HISTORY is not what it used to be — or, at least, Shakespeare’s history plays aren’t. In my youth, with their succession of usurpation, beheading, and murder, they were fascinating as works of drama, but they were essentially about times other than our own
“OUR memories are who we are.” As Horizon: Curing Alzheimer’s (BBC2, Wednesday of last week) progressed, I felt more and more inclined to agree with the likely subjective truth of the presenter’s bald statement
ARE WE essentially just one element of the natural world, or, by reason of our God-given intellect and immortal souls, do we stand, in contrast, over against it? This theological conundrum was explored in purely secular terms by Forest, Field and Sky: Art out of
“THIS is God’s gift; it would be wrong to refuse it.” A generally admirable sentiment, but hardly when offered as theological justification for an act of adultery
WE HAVE all been part of group photographs at family gatherings; we have all experienced the fun and frustration of trying to find where Great Aunt Agatha has wandered off to, or of encouraging the children to face the right way. But, usually, one of us is not wearing the imperial state crown
IS IT better to belong, with all the compromise and time-consuming negotiation that comes with that territory, or is it better to be separate, to make your moral choices unfettered, to allow your God-given particularity to develop in isolation?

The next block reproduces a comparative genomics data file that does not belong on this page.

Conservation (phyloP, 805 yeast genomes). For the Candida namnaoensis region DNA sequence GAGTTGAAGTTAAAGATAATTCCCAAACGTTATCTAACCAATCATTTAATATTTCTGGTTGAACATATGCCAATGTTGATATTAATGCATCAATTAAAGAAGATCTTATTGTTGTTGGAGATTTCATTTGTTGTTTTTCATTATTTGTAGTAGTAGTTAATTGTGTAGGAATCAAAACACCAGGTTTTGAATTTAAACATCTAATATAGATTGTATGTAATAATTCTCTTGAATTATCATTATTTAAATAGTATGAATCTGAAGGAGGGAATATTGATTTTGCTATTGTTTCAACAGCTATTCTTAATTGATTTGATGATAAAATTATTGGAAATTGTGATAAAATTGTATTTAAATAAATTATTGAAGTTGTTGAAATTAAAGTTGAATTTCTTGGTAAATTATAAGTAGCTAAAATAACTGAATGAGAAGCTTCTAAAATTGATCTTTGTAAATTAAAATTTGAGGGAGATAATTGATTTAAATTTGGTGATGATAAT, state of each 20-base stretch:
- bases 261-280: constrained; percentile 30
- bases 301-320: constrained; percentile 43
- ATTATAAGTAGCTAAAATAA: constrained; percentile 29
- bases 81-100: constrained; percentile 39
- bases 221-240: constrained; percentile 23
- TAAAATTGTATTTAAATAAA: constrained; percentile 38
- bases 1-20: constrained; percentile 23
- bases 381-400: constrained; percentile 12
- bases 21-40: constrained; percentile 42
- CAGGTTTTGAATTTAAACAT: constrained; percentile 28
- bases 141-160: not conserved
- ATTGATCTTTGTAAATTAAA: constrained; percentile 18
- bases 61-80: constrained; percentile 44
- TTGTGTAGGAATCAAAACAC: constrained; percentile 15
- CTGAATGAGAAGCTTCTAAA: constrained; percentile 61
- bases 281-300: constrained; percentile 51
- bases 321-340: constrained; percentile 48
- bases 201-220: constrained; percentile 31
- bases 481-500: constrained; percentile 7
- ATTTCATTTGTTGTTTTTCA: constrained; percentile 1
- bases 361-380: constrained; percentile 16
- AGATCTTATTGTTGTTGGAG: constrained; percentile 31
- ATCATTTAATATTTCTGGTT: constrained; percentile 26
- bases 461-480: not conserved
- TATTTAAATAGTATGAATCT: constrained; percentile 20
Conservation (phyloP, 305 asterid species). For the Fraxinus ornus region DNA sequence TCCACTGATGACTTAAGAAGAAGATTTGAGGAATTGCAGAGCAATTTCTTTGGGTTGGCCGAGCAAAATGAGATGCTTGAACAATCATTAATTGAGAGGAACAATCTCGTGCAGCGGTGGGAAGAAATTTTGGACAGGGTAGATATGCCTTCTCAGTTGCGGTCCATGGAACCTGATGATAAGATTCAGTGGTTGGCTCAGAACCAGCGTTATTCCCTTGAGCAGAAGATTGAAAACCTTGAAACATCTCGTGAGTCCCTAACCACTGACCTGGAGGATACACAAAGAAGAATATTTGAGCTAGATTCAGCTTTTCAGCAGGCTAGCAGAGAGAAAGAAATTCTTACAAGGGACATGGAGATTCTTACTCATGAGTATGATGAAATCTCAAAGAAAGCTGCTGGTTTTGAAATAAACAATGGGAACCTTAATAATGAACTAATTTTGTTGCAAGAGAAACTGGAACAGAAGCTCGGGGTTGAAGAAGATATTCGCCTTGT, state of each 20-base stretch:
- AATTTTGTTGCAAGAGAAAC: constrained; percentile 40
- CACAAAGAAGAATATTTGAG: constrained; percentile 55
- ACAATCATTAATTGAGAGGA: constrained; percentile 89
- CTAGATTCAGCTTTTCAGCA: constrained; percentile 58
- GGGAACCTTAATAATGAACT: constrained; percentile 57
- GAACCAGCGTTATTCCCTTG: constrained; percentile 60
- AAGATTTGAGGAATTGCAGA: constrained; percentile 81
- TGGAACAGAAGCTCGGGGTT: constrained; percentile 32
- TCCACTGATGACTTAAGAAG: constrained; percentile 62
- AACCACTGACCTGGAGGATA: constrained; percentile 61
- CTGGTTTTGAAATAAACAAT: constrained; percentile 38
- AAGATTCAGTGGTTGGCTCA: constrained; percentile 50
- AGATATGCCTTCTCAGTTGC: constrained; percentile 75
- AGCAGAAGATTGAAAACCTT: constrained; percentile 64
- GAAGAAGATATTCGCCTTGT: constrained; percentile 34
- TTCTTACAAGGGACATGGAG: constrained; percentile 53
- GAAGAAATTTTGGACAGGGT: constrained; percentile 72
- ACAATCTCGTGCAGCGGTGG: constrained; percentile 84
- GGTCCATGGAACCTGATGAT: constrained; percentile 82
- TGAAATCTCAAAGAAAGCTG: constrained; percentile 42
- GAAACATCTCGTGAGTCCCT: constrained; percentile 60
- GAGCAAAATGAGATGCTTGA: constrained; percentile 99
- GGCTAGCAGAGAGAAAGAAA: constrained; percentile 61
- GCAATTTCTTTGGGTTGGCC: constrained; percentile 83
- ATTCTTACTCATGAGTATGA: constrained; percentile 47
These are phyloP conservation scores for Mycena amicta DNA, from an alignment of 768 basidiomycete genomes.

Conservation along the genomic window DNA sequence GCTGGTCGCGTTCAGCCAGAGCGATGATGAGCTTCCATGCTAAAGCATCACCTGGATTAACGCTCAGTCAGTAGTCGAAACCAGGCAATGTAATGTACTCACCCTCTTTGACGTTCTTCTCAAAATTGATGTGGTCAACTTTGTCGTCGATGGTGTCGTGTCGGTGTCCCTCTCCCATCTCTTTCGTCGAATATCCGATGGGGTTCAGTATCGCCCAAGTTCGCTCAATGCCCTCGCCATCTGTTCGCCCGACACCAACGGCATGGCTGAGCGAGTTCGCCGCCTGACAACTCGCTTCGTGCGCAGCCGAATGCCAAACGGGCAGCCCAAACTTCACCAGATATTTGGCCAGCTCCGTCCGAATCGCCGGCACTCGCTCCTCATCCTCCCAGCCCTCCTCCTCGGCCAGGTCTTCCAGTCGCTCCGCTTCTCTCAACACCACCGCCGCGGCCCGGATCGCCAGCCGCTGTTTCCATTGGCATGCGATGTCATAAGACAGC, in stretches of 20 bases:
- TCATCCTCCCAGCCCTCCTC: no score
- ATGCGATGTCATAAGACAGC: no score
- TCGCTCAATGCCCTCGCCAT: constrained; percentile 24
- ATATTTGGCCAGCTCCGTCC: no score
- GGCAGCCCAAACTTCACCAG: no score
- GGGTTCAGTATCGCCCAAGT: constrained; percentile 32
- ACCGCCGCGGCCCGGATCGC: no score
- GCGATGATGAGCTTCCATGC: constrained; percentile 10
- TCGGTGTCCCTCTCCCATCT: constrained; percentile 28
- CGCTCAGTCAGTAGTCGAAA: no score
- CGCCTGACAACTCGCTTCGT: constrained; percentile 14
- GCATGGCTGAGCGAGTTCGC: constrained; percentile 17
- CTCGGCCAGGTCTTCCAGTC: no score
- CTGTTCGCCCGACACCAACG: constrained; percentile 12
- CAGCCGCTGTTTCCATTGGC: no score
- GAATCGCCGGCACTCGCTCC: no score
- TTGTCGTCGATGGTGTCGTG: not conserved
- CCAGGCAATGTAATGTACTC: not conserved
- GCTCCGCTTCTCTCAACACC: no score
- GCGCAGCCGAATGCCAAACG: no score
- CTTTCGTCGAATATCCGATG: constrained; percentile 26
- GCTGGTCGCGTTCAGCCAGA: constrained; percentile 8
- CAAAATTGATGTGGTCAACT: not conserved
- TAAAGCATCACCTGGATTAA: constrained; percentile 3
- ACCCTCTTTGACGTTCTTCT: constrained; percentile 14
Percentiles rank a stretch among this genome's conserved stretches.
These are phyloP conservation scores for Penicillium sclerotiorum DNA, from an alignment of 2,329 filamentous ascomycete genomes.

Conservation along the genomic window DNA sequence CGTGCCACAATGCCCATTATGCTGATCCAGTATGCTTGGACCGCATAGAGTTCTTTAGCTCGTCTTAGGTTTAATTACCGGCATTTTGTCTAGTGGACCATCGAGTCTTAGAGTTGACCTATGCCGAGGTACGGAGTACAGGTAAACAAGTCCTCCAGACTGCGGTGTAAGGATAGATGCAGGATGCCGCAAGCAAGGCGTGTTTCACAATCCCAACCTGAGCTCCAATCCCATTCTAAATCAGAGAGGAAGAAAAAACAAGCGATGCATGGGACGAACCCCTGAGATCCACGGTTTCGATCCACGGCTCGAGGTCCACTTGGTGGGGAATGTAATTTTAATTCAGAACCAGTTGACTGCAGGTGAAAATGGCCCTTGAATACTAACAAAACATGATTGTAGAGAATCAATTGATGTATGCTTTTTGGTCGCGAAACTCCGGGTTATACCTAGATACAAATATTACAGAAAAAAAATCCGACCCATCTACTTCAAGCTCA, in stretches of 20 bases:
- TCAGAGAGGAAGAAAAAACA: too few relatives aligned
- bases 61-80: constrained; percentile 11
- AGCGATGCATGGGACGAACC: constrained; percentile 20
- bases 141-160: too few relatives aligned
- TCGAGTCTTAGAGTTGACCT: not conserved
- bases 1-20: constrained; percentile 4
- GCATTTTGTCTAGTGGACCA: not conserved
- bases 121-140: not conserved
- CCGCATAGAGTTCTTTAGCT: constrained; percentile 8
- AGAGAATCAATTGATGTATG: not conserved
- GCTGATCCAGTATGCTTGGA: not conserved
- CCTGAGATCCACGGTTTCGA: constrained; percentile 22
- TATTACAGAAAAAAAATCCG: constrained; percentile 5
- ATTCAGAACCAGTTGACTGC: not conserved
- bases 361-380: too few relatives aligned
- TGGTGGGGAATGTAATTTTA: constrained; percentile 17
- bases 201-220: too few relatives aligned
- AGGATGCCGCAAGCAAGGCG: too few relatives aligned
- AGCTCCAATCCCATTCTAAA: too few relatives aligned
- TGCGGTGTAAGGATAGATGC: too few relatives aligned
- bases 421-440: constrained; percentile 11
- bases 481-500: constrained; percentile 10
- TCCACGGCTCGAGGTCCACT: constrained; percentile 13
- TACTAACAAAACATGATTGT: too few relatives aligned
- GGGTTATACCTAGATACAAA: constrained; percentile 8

This is, of course,
"How To Stay Young was one of the scariest programmes I have ever watched"
THE age-old argument between faith and works is being played out in BBC1’s Sunday-evening series Paul O’Grady: The Sally Army and me. O’Grady is expressing a lifetime’s admiration for the Army by sharing in its life, tasting its officers’ training, and, above all, taki...
Gillean Craig reviews Kate Bottley's In The Footsteps of Judas and Robert Beckford’s The Battle for Christianity
THE Archbishop of Canterbury was asked: what is your favourite moment of Easter? Would it be, I wondered, the first flickering into flame of the Easter fire? Or the moment when, after the six weeks of Lenten famine, the first Alleluia! rings out in glory?
ORAL tradition in the Church of England relishes the occasion, in the 1970s, when a certain seminary set deep in the Oxfordshire countryside abandoned its students on the streets of London with only a ten-shilling note apiece to see them through the weekend, so that they might glimpse for themselves the bitter experience of destitution